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CRPS Treatment: pain in hand for 5 months

General details and patient's info

Gender:Female.
Age:60 years old at the time of treatment.
Home Country:USA.
Illness duration:5 months prior to the Neridronate Treatment.
Cause:Right wrist fracture, falling during a bike ride.
Symptoms:After removing the cast on her hand/wrist, the patient found her fingers to be very dark and shiny. Very painful to move fingers and to perform any movement. Pain levels are constantly around 10/10. She had to quit her job as an elementary teacher because the children were often hurting her by grabbing her hands.
Clinical evaluation:CRPS diagnosis, following right wrist nondisplaced fracture.
Time of treatment:December 2022.

Why the Patient decided to undergo the CRPS Treatment in Italy

This lady, who has Italian origins, was not satisfied by the support she received from her doctors in America. She thought that they underestimated her condition, focusing only on the emotional side to it. She started to research on her own and understood that the Italian approach could be the right solution for her.

Medical treatment the Patient underwent in Italy

Complex regional pain syndrome (CRPS) is a severely painful and disabling disease for which a multitude of therapeutic interventions have been proposed. In the past two decades, only Bisphosphonates gained credibility. In recent years, more convincing evidence has become available on the use of Parenteral Neridronate. Since 2014, this drug is registered and marketed in Italy for the treatment of CRPS. To date, the only therapeutic schedule that is recognized to be able to confer benefit is the intravenous (IV) administration of 100 mg given 4 times.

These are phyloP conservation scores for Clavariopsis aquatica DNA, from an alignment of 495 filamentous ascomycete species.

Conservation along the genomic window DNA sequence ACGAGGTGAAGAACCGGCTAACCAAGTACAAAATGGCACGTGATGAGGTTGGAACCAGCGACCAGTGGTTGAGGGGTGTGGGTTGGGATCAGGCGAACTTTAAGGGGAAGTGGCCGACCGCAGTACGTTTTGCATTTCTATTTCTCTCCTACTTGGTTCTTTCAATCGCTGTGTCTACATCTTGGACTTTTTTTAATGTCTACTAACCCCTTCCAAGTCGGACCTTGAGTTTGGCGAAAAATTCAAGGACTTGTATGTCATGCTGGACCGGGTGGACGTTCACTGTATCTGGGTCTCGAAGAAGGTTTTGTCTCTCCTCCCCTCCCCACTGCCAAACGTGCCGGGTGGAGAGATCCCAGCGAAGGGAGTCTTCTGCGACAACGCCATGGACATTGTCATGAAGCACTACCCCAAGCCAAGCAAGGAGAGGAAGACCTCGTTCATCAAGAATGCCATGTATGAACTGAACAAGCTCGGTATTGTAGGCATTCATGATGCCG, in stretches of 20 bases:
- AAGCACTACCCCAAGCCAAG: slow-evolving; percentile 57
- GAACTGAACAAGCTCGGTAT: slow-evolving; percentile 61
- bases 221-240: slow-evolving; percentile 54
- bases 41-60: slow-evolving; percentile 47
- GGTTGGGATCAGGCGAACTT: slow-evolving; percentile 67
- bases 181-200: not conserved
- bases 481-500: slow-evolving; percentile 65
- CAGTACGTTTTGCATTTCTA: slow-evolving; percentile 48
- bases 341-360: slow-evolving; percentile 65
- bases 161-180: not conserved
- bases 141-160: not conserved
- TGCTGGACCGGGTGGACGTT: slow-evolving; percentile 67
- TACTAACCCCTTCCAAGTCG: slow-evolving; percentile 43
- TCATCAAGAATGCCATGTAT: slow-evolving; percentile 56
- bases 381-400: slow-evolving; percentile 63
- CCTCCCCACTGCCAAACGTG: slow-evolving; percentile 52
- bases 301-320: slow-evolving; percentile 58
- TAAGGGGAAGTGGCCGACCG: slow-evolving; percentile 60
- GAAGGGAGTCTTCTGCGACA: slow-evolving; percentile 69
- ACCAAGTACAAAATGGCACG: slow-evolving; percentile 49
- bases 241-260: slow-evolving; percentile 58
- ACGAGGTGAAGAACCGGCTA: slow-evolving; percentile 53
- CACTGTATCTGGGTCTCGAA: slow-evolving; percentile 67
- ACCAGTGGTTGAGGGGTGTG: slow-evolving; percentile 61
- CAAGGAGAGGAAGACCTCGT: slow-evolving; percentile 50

4 neridronate infusions (100mg, I.v. in saline Solution 0,9% 250 ml)

See the Official Study on the Oxford Academics website: https://academic.oup.com/rheumatology/article/52/3/534/1777330

4 Pantoprazole infusions; Paracetamol.

3 sessions Massotherapy Rehabilitation Treatment with Physiotherapist.
Rehabilitation therapy is a full body workout which focuses on the general wellbeing of the body, to help the affected limb get back to its normal self.

7 days Light Therapy (in the hotel room, 30+ more minutes each day)
30 minutes or more of usage of the MTI Light Therapy reduces inflammation, increase micro-circulation, relax nerves and muscles, reduces pain transmission, accelerates healing, regenerates cells, and promotes cells activation.

7 nights Biophysical Treatment (5 hours each night while the patients are asleep)
MTI’s Biophysical Treatment is the outcome of 25 years of research and studies. It has been certified by the best Italian Universities, partners from both public and private teams. The Biophysical treatment acts on the roots of the disease, brings relief to the inflammatory condition, helps the cells regeneration, the oxygenation, the micro-circulation, and the lymphatic system.

Daily Report

DAY 1: Arrival at the Venice airport, greeted by her Patient Manager, followed by check-in at her Hotel in Vicenza. Briefing focused on the next days.

DAY 2: Rest day, in contact with her Patient Manager. The patient seems very anxious and worried; the Patient Manager meets her in the afternoon, to offer all the information and reassure her that she will be at her side at all times.